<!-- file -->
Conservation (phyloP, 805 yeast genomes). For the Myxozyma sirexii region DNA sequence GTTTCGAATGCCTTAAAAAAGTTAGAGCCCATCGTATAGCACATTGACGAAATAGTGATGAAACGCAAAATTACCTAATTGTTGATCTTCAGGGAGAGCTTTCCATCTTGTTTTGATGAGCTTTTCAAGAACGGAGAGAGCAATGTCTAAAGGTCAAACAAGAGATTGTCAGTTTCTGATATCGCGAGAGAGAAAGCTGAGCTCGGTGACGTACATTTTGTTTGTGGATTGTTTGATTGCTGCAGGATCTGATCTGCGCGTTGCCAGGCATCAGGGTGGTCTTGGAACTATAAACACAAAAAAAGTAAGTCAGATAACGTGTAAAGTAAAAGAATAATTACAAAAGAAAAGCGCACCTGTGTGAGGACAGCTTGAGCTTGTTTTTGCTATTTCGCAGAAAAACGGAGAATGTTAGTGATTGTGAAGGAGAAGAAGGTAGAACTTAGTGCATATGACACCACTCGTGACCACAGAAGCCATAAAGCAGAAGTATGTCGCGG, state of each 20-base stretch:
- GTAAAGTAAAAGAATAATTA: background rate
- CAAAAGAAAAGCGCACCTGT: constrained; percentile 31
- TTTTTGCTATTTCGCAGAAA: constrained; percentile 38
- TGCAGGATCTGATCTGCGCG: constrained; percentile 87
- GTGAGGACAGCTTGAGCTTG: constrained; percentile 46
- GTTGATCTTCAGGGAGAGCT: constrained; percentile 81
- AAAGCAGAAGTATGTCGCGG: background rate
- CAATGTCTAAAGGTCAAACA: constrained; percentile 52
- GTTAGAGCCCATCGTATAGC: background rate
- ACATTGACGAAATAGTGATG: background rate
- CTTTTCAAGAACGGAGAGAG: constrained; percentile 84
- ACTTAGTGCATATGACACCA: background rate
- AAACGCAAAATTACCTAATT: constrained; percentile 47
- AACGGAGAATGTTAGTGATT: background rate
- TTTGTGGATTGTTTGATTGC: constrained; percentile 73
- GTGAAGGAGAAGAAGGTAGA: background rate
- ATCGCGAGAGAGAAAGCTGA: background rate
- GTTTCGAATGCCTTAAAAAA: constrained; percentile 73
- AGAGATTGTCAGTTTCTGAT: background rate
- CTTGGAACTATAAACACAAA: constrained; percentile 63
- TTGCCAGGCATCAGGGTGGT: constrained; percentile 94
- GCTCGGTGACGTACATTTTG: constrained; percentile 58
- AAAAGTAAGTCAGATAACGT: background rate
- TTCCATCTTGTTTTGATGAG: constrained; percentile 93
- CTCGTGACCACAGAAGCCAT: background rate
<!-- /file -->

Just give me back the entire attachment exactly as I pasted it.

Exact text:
Conservation (phyloP, 805 yeast genomes). For the Myxozyma sirexii region DNA sequence GTTTCGAATGCCTTAAAAAAGTTAGAGCCCATCGTATAGCACATTGACGAAATAGTGATGAAACGCAAAATTACCTAATTGTTGATCTTCAGGGAGAGCTTTCCATCTTGTTTTGATGAGCTTTTCAAGAACGGAGAGAGCAATGTCTAAAGGTCAAACAAGAGATTGTCAGTTTCTGATATCGCGAGAGAGAAAGCTGAGCTCGGTGACGTACATTTTGTTTGTGGATTGTTTGATTGCTGCAGGATCTGATCTGCGCGTTGCCAGGCATCAGGGTGGTCTTGGAACTATAAACACAAAAAAAGTAAGTCAGATAACGTGTAAAGTAAAAGAATAATTACAAAAGAAAAGCGCACCTGTGTGAGGACAGCTTGAGCTTGTTTTTGCTATTTCGCAGAAAAACGGAGAATGTTAGTGATTGTGAAGGAGAAGAAGGTAGAACTTAGTGCATATGACACCACTCGTGACCACAGAAGCCATAAAGCAGAAGTATGTCGCGG, state of each 20-base stretch:
- GTAAAGTAAAAGAATAATTA: background rate
- CAAAAGAAAAGCGCACCTGT: constrained; percentile 31
- TTTTTGCTATTTCGCAGAAA: constrained; percentile 38
- TGCAGGATCTGATCTGCGCG: constrained; percentile 87
- GTGAGGACAGCTTGAGCTTG: constrained; percentile 46
- GTTGATCTTCAGGGAGAGCT: constrained; percentile 81
- AAAGCAGAAGTATGTCGCGG: background rate
- CAATGTCTAAAGGTCAAACA: constrained; percentile 52
- GTTAGAGCCCATCGTATAGC: background rate
- ACATTGACGAAATAGTGATG: background rate
- CTTTTCAAGAACGGAGAGAG: constrained; percentile 84
- ACTTAGTGCATATGACACCA: background rate
- AAACGCAAAATTACCTAATT: constrained; percentile 47
- AACGGAGAATGTTAGTGATT: background rate
- TTTGTGGATTGTTTGATTGC: constrained; percentile 73
- GTGAAGGAGAAGAAGGTAGA: background rate
- ATCGCGAGAGAGAAAGCTGA: background rate
- GTTTCGAATGCCTTAAAAAA: constrained; percentile 73
- AGAGATTGTCAGTTTCTGAT: background rate
- CTTGGAACTATAAACACAAA: constrained; percentile 63
- TTGCCAGGCATCAGGGTGGT: constrained; percentile 94
- GCTCGGTGACGTACATTTTG: constrained; percentile 58
- AAAAGTAAGTCAGATAACGT: background rate
- TTCCATCTTGTTTTGATGAG: constrained; percentile 93
- CTCGTGACCACAGAAGCCAT: background rate